We here present the basics of Approximate Bayesian Computation (ABC), review the OMC algorithm by Meeds and Welling (2015), and discuss when it collapses regions of similar likelihood into a single point.
2.1 Rejection ABC
ABC methods produce samples from an approximate posterior (see e.g. Lintusaari et al., 2017). They generally make minimal assumptions about the model and only assume black-box access to the simulator . The target parameters , which we wish to infer, are used as input to the simulator which then stochastically produces synthetic data by drawing using a random number generator. These correspond to nuisance variables since we do not aim to find a distribution over them.
The simplest ABC method is Rejection ABC. In each iteration, data is simulated using the generative model for some setting of the nuisance variables and with parameter values sampled from the prior. The distance between the simulated and observed data is then computed and stored. After a sufficiently large amount of samples has been generated, the algorithm accepts those having the lowest as samples from the approximate posterior. See Algorithm 4 in the appendix for pseudo-code.
While simple and robust, Rejection ABC is known to be computationally inefficient, especially when the prior space is large (e.g. Lintusaari et al., 2017). In most cases, more sophisticated methods are necessary.
2.2 Optimisation Monte Carlo
We start our brief review of Optimisation Monte Carlo (OMC) by noting that ABC algorithms in general implicitly approximate the likelihood function by the probability that the generated data is within distance of the observed data (e.g. Lintusaari et al., 2017). ABC algorithms thus produce samples from the following approximate posterior
where is the density of the nuisance variables , is the set of points for which the distance is below the threshold, and is an indicator function that equals one only if . While this formulation uses the indicator function (boxcar kernel), more general kernels can be used as well.
The integral over corresponds to an expectation with respect to and can thus be approximated as a sample average so that we obtain the approximation
where the are sampled from . Importantly, this formulation essentially removes the randomness from the simulator: , which occurs in each by definition of , is a deterministic function of because is held fixed.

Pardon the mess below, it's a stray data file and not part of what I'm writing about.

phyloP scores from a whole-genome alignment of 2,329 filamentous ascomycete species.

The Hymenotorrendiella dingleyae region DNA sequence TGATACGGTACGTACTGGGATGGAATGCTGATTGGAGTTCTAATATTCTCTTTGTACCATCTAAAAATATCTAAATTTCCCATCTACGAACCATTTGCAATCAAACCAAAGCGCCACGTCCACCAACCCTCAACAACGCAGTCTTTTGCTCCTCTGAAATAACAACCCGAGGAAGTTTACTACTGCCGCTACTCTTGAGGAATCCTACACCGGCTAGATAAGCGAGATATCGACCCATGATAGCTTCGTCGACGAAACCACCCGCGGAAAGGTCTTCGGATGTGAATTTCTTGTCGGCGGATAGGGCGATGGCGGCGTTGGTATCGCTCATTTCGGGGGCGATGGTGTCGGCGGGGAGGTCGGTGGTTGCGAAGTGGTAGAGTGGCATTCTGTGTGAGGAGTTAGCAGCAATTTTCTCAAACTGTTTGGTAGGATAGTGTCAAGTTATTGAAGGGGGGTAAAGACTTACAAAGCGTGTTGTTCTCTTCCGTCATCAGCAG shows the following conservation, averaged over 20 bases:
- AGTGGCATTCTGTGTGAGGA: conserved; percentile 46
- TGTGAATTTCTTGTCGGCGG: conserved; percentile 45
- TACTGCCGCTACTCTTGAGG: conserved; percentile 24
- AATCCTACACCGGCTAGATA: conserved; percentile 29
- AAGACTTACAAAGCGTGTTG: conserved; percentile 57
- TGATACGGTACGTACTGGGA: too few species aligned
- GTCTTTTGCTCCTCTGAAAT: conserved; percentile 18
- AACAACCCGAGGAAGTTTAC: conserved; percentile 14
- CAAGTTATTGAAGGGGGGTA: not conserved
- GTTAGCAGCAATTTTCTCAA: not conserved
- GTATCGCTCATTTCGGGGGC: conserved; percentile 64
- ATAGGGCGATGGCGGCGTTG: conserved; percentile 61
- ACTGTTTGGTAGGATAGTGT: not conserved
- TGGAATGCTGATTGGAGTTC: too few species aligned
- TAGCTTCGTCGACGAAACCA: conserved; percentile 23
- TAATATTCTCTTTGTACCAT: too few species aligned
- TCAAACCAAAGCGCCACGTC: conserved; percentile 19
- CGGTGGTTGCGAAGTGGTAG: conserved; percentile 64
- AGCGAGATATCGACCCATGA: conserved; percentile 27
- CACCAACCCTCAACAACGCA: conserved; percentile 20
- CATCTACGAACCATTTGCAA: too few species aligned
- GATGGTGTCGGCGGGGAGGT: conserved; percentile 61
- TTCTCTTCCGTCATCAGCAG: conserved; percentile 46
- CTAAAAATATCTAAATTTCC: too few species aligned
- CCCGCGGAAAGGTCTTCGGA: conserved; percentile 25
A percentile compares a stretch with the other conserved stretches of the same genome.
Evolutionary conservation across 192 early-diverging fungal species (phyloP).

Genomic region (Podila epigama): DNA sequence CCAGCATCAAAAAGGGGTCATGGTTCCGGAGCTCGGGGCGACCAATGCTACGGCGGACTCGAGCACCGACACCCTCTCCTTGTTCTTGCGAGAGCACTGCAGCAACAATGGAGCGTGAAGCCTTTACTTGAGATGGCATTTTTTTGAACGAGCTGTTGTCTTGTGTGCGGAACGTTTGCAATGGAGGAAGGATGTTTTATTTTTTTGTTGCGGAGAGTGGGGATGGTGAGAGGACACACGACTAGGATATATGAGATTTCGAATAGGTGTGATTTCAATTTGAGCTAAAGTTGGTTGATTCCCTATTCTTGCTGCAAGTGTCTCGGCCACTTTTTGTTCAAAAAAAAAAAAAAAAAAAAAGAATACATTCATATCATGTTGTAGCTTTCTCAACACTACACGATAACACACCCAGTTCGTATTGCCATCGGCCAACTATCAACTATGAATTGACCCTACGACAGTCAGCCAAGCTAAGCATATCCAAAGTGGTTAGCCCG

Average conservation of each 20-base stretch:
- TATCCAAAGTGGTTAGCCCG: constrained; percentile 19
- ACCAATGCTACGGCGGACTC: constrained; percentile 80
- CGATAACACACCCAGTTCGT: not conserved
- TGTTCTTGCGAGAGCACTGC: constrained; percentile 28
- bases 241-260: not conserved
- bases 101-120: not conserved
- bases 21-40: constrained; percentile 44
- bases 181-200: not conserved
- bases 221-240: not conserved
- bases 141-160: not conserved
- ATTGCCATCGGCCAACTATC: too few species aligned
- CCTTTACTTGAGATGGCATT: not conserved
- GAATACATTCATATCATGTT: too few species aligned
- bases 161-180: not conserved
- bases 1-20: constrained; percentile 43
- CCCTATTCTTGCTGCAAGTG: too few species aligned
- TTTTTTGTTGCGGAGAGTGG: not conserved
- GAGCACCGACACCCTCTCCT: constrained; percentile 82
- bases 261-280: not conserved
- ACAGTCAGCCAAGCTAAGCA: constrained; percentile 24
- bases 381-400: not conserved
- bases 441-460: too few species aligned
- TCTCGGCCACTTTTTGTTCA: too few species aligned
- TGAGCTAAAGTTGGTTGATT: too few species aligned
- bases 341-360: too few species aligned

OMC exploits the fact that is a deterministic function in order to accelerate the sampling from the posterior in (3). For each , OMC finds a value for which and are within distance . Importantly, this is done by minimising the deterministic cost function with respect to . Note that settings of for which no has distance below are excluded from the sum and thus do not affect the posterior.
Meeds and Welling (2015) consider the case where the distance is the Euclidean distance between some summary statistics of the generated and observed data. We denote the summary statistics of the observed data by and we further absorb the computation of the summary statistics into the simulator so that we obtain , which can be regarded as a generative model on the level of the summary statistics. With this notation, OMC considers the distance .
OMC approximates the posterior in the limit of as a mixture of weighted point masses centred at the minimisers : . The value is a weight that reflects the local behaviour of the distance function and hence around . As shown by Meeds and Welling (2015), it equals where is the Jacobian matrix with columns with denoting the -th element of . Algorithm 1 summarises the OMC algorithm. For further details, we refer the reader to the original paper by Meeds and Welling (2015).
As can readily be seen from Algorithm 1, ill-conditioned matrices produce very large weights for the corresponding , possibly completely overshadowing the remaining samples and creating an approximate posterior density that is spiked at a single location (as in Figure 1). One may think that this issue can be easily fixed by regularising before computing the determinant. However, the issue goes deeper: ill-conditioned matrices occur when a large parameter region around the optimum produces data with small distances. These regions are poorly approximated by point masses or infinitesimally small ellipsoids, and amending the value of the weight cannot correct for this.
3 Robust Optimisation Monte Carlo
We here develop a framework and concrete algorithms that have the benefits of OMC but do not collapse areas of similar likelihood into a point-mass.
3.1 The Robust OMC Framework
We start from the basic characterisation of the finite sample version of the ABC posterior in Equation (3) which holds irrespective of OMC. Under this approximation, the expectation of an arbitrary function under the posterior is
where is the set of parameters where, for a particular random seed or realisation of , the simulated data is within distance from the observed data. Equation (5) features integrals in the numerator,